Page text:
What followed the G-II success- however- is typical American entrepreneurship at work. Aviation Partners developed its special tips for the Hawker 800 business aircraft and Hawker 800XP- for the Boeing 737 business jets- 757 and 767 series airliners. And at the recent NBAA Convention in Orlando- Aviation Partners unveiled its latest project- a Blended Winglet designed for cruise speeds above Mach 0.8.

The so-called “Hi-Mach Winglets” are designed specifically for aircraft and operators who like speeding along at Mach 0.80 and faster – the point at which Aviation Partners’ previous winglets begin to suffer efficiency loss due to the proportionally higher drag that accompanies such high cruise speeds.

According to Clark- “Our new High-Mach Winglets provide range improvement of more than five percent at high-speed cruise- which translates to range improvements of up to eight percent at low-range power settings. We expect the fuel savings from our High Mach Number winglets to exceed what we’ve found in our regular winglets.”

With more than 1-500 aircraft equipped with Blended Winglets- Clark has a pretty good grip on the benefits of his products. For example- years of installing Blended Winglets on the G-II did nothing but solidify Clark’s grasp of the numbers. Likewise- with the Hawkers- the fuel saving is about seven percent; the range increase about 180nm; higher climb rates are achieved along with- higher initial climb altitude by 2-000 feet- and higher overall cruise speeds.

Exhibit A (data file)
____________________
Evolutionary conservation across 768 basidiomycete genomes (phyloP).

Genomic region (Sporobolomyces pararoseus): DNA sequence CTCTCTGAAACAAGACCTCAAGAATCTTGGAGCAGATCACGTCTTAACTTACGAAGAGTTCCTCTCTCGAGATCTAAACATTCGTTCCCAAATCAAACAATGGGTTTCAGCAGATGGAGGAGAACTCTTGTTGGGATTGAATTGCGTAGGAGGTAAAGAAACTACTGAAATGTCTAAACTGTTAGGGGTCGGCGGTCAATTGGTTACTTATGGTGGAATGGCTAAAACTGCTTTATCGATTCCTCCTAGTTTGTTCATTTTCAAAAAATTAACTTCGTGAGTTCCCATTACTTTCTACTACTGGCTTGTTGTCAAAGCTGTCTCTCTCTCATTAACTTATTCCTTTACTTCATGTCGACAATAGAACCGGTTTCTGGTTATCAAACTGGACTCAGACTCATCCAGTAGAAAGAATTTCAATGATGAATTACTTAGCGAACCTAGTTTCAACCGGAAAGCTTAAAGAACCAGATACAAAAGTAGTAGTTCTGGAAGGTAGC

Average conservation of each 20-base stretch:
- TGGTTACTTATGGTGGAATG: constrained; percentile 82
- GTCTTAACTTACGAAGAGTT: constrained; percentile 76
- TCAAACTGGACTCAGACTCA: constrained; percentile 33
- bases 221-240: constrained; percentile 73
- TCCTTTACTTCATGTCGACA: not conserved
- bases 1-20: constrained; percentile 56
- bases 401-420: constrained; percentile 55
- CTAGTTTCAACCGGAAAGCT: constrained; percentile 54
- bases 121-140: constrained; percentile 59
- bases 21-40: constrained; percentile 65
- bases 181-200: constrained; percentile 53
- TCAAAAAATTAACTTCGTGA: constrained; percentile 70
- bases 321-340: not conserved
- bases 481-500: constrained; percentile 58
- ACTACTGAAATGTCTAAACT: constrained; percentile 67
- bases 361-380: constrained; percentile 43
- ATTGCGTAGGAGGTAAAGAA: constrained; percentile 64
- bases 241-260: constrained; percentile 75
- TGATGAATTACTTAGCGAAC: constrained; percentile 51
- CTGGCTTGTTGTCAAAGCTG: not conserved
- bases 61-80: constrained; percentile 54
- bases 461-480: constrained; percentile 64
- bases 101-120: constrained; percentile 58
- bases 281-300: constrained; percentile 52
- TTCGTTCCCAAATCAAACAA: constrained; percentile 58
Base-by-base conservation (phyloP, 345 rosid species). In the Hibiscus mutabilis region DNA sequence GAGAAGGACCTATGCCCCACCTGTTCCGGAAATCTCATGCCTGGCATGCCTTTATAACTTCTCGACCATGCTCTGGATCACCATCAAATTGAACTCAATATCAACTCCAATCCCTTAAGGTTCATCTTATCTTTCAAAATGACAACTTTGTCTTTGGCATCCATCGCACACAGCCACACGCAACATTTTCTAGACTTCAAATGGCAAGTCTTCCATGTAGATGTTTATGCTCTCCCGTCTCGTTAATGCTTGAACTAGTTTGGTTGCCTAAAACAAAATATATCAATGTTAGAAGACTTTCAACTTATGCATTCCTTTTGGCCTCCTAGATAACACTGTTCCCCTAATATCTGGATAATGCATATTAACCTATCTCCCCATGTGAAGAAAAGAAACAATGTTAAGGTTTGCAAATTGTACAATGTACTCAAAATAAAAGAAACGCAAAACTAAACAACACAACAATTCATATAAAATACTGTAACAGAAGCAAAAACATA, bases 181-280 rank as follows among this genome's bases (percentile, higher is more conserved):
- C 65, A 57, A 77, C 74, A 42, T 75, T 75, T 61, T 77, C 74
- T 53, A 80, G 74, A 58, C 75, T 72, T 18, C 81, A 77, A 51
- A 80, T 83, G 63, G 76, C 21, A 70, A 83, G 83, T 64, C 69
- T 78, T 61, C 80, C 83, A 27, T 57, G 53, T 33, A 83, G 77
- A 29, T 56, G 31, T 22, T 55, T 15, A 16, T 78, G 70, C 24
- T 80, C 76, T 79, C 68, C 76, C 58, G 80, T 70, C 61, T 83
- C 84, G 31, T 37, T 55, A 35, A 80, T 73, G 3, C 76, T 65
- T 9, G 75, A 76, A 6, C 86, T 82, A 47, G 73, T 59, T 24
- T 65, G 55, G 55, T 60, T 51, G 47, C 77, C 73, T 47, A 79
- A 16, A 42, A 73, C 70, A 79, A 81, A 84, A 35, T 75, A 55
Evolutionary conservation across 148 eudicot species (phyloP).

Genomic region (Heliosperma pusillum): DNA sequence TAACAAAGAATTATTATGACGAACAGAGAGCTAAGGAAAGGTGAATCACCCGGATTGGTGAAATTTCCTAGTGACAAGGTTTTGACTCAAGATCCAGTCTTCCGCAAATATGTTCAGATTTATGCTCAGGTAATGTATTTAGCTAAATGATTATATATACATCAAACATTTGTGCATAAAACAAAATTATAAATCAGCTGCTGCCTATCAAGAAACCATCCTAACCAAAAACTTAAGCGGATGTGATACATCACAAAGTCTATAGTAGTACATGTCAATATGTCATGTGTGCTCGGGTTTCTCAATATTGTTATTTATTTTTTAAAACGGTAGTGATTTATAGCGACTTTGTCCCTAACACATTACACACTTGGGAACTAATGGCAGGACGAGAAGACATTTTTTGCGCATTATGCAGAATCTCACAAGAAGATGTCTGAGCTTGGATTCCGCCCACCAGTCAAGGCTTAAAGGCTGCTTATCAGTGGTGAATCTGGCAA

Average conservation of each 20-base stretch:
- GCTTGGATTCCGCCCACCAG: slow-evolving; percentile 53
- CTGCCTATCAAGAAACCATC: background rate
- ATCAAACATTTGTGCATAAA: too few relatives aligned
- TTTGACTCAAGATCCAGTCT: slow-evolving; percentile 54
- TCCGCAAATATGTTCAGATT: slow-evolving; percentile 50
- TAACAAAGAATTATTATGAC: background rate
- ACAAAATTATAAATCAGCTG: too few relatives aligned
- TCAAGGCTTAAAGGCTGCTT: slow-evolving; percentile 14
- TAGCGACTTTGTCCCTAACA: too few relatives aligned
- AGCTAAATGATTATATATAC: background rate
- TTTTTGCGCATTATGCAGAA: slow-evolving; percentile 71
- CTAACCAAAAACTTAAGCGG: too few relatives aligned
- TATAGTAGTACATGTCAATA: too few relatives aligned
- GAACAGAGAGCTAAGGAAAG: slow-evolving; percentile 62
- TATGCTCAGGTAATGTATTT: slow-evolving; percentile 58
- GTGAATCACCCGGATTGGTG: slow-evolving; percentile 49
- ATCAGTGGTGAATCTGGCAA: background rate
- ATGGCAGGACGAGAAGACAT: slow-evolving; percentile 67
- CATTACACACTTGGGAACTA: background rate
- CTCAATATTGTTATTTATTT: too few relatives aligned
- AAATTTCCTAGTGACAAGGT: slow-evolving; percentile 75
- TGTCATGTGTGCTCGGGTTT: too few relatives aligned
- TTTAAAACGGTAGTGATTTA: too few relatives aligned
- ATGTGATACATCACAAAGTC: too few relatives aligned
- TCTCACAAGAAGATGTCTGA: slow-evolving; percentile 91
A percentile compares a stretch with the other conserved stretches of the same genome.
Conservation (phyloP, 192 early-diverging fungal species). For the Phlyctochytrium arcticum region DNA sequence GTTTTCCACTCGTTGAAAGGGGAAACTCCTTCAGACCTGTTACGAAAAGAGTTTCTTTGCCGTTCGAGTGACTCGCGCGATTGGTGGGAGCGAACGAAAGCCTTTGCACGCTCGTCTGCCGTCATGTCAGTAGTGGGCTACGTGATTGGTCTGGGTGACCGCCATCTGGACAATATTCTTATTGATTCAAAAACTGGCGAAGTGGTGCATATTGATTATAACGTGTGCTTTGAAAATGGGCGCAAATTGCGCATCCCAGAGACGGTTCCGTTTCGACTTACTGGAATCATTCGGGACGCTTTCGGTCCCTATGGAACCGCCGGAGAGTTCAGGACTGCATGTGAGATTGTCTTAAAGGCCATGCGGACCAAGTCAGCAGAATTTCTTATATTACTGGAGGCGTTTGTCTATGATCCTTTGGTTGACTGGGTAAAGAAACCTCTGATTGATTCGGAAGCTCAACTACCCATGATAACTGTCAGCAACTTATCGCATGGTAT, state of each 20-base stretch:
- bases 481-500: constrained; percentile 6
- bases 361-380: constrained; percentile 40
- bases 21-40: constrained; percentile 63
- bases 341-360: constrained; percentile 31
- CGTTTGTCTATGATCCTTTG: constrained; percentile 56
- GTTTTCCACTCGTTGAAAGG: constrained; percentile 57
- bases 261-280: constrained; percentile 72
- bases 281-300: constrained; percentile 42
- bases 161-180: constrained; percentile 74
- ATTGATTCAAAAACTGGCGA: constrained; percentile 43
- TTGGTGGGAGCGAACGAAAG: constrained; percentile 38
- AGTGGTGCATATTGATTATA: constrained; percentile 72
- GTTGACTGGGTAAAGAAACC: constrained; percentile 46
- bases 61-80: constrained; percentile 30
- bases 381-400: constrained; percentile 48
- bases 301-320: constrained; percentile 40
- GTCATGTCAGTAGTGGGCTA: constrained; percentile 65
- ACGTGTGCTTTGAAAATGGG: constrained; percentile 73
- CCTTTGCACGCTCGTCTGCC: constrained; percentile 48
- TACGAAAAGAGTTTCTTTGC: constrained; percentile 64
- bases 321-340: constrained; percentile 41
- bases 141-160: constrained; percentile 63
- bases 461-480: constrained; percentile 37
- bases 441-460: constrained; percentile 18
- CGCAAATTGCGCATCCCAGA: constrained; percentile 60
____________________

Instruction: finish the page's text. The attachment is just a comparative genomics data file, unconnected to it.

Watching the money
According to Clark- the effect of Blended Winglets on the typical airline airframe can be significant: “A 737 using our winglets will save upward of 100-000 gallons of fuel flying the same profiles and frequencies it flew without; the Boeing 757 will save upward of a half-million gallons per year- while the 767 saves upward of 600-000 gallons of fuel in a 12-month period. This puts the payback period for a larger airliner at well under 18 months.